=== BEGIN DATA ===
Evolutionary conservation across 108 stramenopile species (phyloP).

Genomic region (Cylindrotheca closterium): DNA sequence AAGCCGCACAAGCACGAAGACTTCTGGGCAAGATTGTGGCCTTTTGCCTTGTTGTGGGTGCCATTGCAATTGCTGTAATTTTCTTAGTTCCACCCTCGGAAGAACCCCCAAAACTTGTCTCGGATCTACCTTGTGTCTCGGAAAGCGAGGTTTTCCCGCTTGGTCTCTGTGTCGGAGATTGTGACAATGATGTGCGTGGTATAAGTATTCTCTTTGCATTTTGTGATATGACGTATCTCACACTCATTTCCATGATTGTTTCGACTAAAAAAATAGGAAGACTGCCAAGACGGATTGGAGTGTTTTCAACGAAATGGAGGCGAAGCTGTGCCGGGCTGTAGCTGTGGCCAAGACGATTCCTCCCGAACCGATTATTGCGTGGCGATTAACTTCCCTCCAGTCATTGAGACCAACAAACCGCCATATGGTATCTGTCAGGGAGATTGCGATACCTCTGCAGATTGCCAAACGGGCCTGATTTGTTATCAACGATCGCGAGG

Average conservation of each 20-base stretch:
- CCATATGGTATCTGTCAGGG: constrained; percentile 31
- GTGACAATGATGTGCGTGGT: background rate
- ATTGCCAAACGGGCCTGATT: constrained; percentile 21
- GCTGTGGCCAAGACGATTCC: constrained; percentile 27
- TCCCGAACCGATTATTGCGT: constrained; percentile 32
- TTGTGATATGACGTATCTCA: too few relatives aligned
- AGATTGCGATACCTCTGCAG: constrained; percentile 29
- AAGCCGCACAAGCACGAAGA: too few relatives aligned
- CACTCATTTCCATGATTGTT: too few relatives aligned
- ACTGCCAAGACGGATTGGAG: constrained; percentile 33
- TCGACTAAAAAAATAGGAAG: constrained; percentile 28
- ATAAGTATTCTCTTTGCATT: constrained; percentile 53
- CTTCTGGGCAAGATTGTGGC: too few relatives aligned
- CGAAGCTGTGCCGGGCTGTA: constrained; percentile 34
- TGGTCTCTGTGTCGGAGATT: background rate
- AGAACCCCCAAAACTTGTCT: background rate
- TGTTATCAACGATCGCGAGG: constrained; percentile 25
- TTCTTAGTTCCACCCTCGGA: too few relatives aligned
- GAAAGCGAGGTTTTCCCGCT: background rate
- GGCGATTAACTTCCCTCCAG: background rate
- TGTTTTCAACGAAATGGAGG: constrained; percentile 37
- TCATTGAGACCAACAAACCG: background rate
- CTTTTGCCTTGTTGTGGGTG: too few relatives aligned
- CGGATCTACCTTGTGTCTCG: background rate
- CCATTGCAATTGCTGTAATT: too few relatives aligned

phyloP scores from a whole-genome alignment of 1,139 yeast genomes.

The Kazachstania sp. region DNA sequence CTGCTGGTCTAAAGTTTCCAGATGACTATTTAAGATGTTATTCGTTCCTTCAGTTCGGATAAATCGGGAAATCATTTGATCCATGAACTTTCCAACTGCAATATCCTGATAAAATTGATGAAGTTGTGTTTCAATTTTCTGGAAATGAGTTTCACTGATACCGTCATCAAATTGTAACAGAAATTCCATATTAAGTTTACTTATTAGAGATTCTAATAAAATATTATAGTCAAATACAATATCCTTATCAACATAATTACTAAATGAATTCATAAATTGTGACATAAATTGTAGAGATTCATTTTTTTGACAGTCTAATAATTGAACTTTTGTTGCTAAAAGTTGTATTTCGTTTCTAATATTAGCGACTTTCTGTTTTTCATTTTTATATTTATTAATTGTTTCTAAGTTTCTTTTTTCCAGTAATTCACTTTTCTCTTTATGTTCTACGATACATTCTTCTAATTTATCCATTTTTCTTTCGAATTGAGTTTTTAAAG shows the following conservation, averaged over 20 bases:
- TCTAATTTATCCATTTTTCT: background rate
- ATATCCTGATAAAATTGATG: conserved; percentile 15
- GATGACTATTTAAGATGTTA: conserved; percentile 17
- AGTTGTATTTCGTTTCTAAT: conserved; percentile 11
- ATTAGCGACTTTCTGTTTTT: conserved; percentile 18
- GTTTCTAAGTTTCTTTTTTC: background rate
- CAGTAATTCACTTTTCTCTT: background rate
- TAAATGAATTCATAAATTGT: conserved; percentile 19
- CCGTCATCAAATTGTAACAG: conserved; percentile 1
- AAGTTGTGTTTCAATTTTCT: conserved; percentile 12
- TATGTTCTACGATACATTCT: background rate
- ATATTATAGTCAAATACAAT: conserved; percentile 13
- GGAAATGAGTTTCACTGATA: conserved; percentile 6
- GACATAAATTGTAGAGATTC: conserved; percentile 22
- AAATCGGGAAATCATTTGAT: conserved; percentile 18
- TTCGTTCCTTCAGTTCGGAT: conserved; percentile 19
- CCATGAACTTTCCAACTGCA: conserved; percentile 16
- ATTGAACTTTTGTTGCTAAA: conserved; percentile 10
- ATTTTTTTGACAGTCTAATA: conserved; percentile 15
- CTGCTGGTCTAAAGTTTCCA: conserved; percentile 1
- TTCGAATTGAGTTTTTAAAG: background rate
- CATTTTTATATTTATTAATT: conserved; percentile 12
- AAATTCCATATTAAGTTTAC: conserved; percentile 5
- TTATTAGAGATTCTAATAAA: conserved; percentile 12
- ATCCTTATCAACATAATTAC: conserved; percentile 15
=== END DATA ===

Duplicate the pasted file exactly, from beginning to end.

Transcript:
Evolutionary conservation across 108 stramenopile species (phyloP).

Genomic region (Cylindrotheca closterium): DNA sequence AAGCCGCACAAGCACGAAGACTTCTGGGCAAGATTGTGGCCTTTTGCCTTGTTGTGGGTGCCATTGCAATTGCTGTAATTTTCTTAGTTCCACCCTCGGAAGAACCCCCAAAACTTGTCTCGGATCTACCTTGTGTCTCGGAAAGCGAGGTTTTCCCGCTTGGTCTCTGTGTCGGAGATTGTGACAATGATGTGCGTGGTATAAGTATTCTCTTTGCATTTTGTGATATGACGTATCTCACACTCATTTCCATGATTGTTTCGACTAAAAAAATAGGAAGACTGCCAAGACGGATTGGAGTGTTTTCAACGAAATGGAGGCGAAGCTGTGCCGGGCTGTAGCTGTGGCCAAGACGATTCCTCCCGAACCGATTATTGCGTGGCGATTAACTTCCCTCCAGTCATTGAGACCAACAAACCGCCATATGGTATCTGTCAGGGAGATTGCGATACCTCTGCAGATTGCCAAACGGGCCTGATTTGTTATCAACGATCGCGAGG

Average conservation of each 20-base stretch:
- CCATATGGTATCTGTCAGGG: constrained; percentile 31
- GTGACAATGATGTGCGTGGT: background rate
- ATTGCCAAACGGGCCTGATT: constrained; percentile 21
- GCTGTGGCCAAGACGATTCC: constrained; percentile 27
- TCCCGAACCGATTATTGCGT: constrained; percentile 32
- TTGTGATATGACGTATCTCA: too few relatives aligned
- AGATTGCGATACCTCTGCAG: constrained; percentile 29
- AAGCCGCACAAGCACGAAGA: too few relatives aligned
- CACTCATTTCCATGATTGTT: too few relatives aligned
- ACTGCCAAGACGGATTGGAG: constrained; percentile 33
- TCGACTAAAAAAATAGGAAG: constrained; percentile 28
- ATAAGTATTCTCTTTGCATT: constrained; percentile 53
- CTTCTGGGCAAGATTGTGGC: too few relatives aligned
- CGAAGCTGTGCCGGGCTGTA: constrained; percentile 34
- TGGTCTCTGTGTCGGAGATT: background rate
- AGAACCCCCAAAACTTGTCT: background rate
- TGTTATCAACGATCGCGAGG: constrained; percentile 25
- TTCTTAGTTCCACCCTCGGA: too few relatives aligned
- GAAAGCGAGGTTTTCCCGCT: background rate
- GGCGATTAACTTCCCTCCAG: background rate
- TGTTTTCAACGAAATGGAGG: constrained; percentile 37
- TCATTGAGACCAACAAACCG: background rate
- CTTTTGCCTTGTTGTGGGTG: too few relatives aligned
- CGGATCTACCTTGTGTCTCG: background rate
- CCATTGCAATTGCTGTAATT: too few relatives aligned

phyloP scores from a whole-genome alignment of 1,139 yeast genomes.

The Kazachstania sp. region DNA sequence CTGCTGGTCTAAAGTTTCCAGATGACTATTTAAGATGTTATTCGTTCCTTCAGTTCGGATAAATCGGGAAATCATTTGATCCATGAACTTTCCAACTGCAATATCCTGATAAAATTGATGAAGTTGTGTTTCAATTTTCTGGAAATGAGTTTCACTGATACCGTCATCAAATTGTAACAGAAATTCCATATTAAGTTTACTTATTAGAGATTCTAATAAAATATTATAGTCAAATACAATATCCTTATCAACATAATTACTAAATGAATTCATAAATTGTGACATAAATTGTAGAGATTCATTTTTTTGACAGTCTAATAATTGAACTTTTGTTGCTAAAAGTTGTATTTCGTTTCTAATATTAGCGACTTTCTGTTTTTCATTTTTATATTTATTAATTGTTTCTAAGTTTCTTTTTTCCAGTAATTCACTTTTCTCTTTATGTTCTACGATACATTCTTCTAATTTATCCATTTTTCTTTCGAATTGAGTTTTTAAAG shows the following conservation, averaged over 20 bases:
- TCTAATTTATCCATTTTTCT: background rate
- ATATCCTGATAAAATTGATG: conserved; percentile 15
- GATGACTATTTAAGATGTTA: conserved; percentile 17
- AGTTGTATTTCGTTTCTAAT: conserved; percentile 11
- ATTAGCGACTTTCTGTTTTT: conserved; percentile 18
- GTTTCTAAGTTTCTTTTTTC: background rate
- CAGTAATTCACTTTTCTCTT: background rate
- TAAATGAATTCATAAATTGT: conserved; percentile 19
- CCGTCATCAAATTGTAACAG: conserved; percentile 1
- AAGTTGTGTTTCAATTTTCT: conserved; percentile 12
- TATGTTCTACGATACATTCT: background rate
- ATATTATAGTCAAATACAAT: conserved; percentile 13
- GGAAATGAGTTTCACTGATA: conserved; percentile 6
- GACATAAATTGTAGAGATTC: conserved; percentile 22
- AAATCGGGAAATCATTTGAT: conserved; percentile 18
- TTCGTTCCTTCAGTTCGGAT: conserved; percentile 19
- CCATGAACTTTCCAACTGCA: conserved; percentile 16
- ATTGAACTTTTGTTGCTAAA: conserved; percentile 10
- ATTTTTTTGACAGTCTAATA: conserved; percentile 15
- CTGCTGGTCTAAAGTTTCCA: conserved; percentile 1
- TTCGAATTGAGTTTTTAAAG: background rate
- CATTTTTATATTTATTAATT: conserved; percentile 12
- AAATTCCATATTAAGTTTAC: conserved; percentile 5
- TTATTAGAGATTCTAATAAA: conserved; percentile 12
- ATCCTTATCAACATAATTAC: conserved; percentile 15